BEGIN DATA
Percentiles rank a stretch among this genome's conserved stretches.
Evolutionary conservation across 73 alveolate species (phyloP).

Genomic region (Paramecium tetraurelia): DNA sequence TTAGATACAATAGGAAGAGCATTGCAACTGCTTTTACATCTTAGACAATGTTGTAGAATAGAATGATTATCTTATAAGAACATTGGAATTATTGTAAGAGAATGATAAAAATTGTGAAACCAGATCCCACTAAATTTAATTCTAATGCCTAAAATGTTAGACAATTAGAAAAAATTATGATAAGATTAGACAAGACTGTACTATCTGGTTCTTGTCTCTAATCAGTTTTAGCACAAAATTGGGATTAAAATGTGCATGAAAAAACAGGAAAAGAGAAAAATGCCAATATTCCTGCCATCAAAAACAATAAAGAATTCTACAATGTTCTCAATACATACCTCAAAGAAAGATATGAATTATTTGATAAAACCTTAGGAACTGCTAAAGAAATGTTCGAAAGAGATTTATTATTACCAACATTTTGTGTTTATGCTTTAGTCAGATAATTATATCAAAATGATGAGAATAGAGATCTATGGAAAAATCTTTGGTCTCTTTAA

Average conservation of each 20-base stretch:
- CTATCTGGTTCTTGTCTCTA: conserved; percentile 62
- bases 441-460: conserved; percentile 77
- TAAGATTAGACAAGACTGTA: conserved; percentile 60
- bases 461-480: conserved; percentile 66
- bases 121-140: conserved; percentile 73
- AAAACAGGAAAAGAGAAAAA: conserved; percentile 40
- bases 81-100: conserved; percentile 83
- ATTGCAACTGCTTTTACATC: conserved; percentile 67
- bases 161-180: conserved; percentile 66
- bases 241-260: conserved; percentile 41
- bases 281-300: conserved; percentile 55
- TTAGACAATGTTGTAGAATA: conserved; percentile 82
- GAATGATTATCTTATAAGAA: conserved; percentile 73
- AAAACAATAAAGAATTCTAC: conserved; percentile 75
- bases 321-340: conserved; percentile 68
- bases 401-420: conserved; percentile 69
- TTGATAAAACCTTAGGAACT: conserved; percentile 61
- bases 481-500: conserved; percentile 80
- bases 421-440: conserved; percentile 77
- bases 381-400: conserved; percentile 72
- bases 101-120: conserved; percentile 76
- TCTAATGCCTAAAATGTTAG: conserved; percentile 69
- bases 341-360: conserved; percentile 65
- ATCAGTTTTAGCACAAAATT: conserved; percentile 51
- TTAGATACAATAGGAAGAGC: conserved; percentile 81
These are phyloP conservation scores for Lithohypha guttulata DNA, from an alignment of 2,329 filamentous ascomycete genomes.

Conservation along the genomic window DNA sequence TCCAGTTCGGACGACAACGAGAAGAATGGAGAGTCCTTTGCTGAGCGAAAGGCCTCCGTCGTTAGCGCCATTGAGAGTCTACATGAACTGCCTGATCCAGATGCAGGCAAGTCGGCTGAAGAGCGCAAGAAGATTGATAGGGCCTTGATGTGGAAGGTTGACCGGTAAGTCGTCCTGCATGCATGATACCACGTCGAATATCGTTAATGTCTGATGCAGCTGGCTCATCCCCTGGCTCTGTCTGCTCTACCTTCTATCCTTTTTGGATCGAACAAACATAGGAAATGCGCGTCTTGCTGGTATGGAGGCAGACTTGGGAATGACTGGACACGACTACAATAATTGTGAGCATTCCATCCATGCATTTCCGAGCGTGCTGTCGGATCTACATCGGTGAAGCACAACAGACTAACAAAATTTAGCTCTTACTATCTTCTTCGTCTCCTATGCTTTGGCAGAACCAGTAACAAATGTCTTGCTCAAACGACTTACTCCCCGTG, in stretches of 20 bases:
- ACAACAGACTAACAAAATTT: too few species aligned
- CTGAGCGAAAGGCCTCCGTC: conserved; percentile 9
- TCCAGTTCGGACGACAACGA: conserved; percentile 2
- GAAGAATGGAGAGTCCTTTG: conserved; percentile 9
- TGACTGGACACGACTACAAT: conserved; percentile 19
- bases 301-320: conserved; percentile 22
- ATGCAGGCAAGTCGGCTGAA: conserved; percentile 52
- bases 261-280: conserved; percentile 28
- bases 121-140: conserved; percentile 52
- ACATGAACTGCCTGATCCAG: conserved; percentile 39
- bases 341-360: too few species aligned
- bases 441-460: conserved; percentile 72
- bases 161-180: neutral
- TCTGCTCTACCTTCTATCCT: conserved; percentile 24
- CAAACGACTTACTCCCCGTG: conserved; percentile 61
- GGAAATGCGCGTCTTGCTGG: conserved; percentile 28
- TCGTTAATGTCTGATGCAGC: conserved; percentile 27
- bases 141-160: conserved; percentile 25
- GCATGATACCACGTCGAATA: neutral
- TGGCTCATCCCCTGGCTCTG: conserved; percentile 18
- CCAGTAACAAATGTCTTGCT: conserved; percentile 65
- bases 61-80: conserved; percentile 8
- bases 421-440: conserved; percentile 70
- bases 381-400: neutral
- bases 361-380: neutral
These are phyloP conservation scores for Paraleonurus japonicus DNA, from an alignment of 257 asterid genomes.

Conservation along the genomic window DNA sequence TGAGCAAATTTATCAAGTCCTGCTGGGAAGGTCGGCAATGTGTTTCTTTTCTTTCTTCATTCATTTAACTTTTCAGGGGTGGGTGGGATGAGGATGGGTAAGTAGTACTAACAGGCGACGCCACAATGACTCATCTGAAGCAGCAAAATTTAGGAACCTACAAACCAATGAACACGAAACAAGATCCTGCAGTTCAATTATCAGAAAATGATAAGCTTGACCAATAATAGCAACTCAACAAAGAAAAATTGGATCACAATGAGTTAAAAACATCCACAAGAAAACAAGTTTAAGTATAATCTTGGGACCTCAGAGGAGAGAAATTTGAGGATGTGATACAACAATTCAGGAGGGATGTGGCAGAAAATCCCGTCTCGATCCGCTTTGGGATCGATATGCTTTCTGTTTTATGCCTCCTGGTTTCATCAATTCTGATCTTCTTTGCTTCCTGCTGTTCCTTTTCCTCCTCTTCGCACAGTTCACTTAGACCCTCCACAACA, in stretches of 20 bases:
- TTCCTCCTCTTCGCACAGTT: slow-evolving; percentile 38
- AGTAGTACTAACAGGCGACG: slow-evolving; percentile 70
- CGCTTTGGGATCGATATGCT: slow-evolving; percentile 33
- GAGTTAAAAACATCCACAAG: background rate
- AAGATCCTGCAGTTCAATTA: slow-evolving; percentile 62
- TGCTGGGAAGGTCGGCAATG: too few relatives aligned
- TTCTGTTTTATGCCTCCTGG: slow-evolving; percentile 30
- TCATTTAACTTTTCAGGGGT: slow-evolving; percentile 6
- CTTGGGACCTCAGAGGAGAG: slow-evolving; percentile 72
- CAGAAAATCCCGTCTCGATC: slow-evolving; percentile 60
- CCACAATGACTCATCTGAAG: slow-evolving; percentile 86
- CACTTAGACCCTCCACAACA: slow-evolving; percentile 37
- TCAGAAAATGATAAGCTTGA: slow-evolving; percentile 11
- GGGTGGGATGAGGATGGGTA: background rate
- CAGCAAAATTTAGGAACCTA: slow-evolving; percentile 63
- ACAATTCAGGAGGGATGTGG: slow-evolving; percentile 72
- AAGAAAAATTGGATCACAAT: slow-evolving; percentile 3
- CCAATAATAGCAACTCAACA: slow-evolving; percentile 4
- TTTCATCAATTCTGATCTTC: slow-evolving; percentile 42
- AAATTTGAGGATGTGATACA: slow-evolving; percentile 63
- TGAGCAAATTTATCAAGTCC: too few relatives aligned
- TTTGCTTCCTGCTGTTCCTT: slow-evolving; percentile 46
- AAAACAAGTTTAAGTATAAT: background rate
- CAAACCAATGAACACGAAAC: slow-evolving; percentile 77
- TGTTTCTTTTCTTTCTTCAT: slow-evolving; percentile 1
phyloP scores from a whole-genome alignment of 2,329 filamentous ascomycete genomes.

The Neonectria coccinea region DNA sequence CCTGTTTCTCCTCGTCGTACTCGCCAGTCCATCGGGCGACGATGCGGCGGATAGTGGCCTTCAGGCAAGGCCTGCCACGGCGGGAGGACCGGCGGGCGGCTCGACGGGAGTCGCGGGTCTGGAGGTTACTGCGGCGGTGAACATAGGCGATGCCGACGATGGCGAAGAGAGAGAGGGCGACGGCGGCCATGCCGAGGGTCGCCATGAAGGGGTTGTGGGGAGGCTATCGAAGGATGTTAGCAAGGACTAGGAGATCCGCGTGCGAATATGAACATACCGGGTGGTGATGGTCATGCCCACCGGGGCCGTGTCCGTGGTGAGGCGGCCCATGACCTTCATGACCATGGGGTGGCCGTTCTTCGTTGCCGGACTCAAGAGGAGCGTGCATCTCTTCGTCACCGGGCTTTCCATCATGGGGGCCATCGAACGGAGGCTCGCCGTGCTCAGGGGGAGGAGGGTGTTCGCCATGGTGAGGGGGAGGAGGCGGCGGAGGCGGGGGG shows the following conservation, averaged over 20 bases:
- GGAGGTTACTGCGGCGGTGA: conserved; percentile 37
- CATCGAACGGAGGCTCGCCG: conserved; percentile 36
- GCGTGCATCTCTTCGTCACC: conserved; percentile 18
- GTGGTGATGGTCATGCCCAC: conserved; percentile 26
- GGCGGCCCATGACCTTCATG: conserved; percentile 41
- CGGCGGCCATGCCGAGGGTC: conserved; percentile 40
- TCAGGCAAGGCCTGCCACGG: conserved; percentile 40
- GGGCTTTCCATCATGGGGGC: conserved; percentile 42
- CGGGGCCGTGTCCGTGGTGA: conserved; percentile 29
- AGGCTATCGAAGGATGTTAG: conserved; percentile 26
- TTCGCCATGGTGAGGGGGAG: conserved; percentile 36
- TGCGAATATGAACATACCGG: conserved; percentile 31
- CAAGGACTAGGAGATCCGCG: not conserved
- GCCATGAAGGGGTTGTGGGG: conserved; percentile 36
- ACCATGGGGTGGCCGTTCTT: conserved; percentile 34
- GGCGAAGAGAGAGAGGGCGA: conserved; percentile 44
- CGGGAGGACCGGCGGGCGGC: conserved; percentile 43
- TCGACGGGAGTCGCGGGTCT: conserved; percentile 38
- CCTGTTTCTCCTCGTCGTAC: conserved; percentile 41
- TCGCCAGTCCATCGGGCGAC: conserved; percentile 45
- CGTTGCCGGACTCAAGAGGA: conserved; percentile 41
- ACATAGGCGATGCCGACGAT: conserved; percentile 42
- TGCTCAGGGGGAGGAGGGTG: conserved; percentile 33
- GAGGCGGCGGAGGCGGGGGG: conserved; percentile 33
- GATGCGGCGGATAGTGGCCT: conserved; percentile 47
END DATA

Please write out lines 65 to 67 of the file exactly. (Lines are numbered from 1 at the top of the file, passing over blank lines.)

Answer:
- TTCTGTTTTATGCCTCCTGG: slow-evolving; percentile 30
- TCATTTAACTTTTCAGGGGT: slow-evolving; percentile 6
- CTTGGGACCTCAGAGGAGAG: slow-evolving; percentile 72